Dodging Decisions: Avoiding Responsibility in Chinese Courts
by Professor Benjamin L. Liebman
Date: November 14, 2019 (Thursday)
Time: 1:30pm – 2:30pm
Venue: A824, 8/F, Cheng Yu Tung Tower, Centennial Campus, HKU
This talk examines how Chinese courts, in particular trial courts, avoid making decisions in contentious cases and diffuse responsibility for decisions they do make. We argue that judicial avoidance is a key element of the institutional design of China’s courts, one that is often overlooked by scholarship that focuses on how judges assert or expand their authority. We use computational tools to examine four different types of judicial avoidance in administrative cases: hot potato rules, door slamming, kicking it upstairs, and safety in numbers. Although all four techniques are used to avoid cases that may result in unrest, particularly in land disputes, we also highlight differences among the strategies. We suggest that judges refer cases to adjudication committees to avoid pressure from local governments. In contrast, judges enlist large panels to avoid pressure from litigants, particularly in cases with large numbers of plaintiffs. We also show how courts adapt to new legal rules to devise new ways to avoid responsibility, by shifting the reason they give for rejecting case filings. We argue that avoidance continues to be a key element of judicial behavior even after reforms designed to make it easier to bring administrative cases to court.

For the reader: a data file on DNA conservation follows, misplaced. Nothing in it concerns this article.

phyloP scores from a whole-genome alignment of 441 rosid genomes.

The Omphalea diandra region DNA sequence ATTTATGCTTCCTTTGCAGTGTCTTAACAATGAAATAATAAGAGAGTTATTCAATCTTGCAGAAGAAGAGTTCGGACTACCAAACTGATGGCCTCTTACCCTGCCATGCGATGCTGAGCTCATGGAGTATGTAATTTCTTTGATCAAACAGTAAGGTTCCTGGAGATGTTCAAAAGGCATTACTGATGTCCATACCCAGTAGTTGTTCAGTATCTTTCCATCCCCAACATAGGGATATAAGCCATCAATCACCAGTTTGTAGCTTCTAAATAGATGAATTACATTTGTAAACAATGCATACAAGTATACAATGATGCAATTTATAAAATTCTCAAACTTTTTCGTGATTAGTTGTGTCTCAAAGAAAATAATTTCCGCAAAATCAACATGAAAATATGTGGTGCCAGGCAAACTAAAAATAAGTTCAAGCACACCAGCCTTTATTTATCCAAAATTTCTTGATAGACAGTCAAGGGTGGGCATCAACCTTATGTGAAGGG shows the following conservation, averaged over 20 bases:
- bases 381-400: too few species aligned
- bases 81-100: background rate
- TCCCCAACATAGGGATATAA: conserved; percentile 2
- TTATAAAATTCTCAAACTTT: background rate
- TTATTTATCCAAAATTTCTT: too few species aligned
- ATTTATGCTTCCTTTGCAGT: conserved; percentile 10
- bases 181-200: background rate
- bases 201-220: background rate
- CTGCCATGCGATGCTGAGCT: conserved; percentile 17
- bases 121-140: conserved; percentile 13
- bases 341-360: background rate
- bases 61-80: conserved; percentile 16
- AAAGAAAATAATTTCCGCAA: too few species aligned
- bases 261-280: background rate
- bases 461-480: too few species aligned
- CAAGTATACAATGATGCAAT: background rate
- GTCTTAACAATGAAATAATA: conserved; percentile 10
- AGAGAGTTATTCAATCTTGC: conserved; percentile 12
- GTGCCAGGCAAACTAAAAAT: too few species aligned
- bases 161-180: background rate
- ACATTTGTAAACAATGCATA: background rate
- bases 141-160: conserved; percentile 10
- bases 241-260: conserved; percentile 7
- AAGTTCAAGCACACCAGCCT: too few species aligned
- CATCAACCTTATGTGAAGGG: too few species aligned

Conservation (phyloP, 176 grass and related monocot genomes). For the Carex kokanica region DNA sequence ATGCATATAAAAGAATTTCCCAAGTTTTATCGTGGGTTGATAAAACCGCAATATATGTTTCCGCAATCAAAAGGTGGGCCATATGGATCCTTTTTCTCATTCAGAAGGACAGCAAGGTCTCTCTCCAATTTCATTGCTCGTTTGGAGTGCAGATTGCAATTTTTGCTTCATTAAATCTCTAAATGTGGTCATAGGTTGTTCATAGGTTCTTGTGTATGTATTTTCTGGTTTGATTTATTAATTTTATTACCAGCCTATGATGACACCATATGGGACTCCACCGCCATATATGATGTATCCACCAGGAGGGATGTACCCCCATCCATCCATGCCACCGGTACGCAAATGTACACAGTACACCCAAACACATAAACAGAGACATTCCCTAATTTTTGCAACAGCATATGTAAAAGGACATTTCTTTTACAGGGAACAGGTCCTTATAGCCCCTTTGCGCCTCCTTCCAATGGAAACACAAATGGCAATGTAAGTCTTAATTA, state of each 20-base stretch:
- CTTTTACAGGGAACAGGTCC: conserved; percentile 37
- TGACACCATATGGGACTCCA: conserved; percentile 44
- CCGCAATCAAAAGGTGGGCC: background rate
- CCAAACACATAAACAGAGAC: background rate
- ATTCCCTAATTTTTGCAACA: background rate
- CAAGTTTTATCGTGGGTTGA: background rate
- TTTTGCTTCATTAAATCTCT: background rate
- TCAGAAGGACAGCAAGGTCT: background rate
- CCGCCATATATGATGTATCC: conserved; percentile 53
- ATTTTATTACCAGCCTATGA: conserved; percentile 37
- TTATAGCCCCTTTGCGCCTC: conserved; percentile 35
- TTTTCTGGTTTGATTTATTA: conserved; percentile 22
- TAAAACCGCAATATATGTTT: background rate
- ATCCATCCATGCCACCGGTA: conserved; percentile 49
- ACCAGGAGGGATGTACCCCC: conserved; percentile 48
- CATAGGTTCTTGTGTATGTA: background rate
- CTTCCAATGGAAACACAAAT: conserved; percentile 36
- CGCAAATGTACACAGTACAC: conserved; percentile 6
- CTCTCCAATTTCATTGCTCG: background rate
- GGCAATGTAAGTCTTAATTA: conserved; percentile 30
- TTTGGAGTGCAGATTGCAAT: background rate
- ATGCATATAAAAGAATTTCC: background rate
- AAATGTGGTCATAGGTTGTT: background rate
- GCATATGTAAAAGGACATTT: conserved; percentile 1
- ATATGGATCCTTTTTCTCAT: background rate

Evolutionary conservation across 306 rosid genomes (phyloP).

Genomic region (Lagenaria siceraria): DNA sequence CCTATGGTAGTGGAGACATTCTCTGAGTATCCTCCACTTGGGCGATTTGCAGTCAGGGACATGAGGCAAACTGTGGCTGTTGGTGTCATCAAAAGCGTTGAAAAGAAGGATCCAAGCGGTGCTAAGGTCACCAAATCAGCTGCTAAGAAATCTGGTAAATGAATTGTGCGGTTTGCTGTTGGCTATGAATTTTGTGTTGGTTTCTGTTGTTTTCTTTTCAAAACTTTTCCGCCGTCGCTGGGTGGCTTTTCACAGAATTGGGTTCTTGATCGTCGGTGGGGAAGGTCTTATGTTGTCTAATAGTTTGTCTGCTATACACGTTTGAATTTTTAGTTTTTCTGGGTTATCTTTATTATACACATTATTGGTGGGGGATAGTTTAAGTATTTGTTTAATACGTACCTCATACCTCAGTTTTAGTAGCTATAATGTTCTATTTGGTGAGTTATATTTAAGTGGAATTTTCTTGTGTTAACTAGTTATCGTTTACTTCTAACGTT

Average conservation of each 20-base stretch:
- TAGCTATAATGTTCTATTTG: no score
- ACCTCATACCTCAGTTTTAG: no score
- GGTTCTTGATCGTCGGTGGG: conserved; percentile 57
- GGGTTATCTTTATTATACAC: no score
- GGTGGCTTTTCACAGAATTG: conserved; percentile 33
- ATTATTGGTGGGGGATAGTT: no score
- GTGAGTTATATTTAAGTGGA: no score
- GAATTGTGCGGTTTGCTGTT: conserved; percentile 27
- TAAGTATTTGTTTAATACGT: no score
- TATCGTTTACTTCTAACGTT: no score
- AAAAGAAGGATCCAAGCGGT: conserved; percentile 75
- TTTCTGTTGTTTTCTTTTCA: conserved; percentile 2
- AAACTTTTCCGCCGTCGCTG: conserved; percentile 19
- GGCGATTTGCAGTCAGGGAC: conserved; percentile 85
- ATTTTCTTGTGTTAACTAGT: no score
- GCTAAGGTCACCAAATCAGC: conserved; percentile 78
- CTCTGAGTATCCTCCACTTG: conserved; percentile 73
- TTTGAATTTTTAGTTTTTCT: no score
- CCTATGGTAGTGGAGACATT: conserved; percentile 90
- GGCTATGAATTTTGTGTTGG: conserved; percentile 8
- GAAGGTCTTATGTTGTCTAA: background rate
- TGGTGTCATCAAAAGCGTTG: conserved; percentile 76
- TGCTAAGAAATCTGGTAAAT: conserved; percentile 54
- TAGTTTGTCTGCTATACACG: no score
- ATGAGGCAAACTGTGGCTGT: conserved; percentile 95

About the Speaker：
Benjamin L. Liebman is the Robert L. Lieff Professor of Law and director of the Center for Chinese Legal Studies at Columbia Law School. His research focuses on Chinese courts, Chinese tort law, Chinese criminal procedure, and the impact of popular opinion and populism on the Chinese legal system. His recent publications include “Regulating the Visible Hand: The Institutional Implications of Chinese State Capitalism,” (with Curtis J. Milhaupt), Oxford University Press, 2015, and “Leniency in Chinese Criminal Law: Everyday Justice in Henan,” Berkeley Journal of International Law, 2015. Prior to joining the Law School’s faculty in 2002, Liebman was an associate in the London and Beijing offices of Sullivan & Cromwell. He also previously served as a law clerk to Justice David Souter and to Judge Sandra Lynch of the First Circuit. He is a graduate of Yale University, the University of Oxford, and Harvard Law School.
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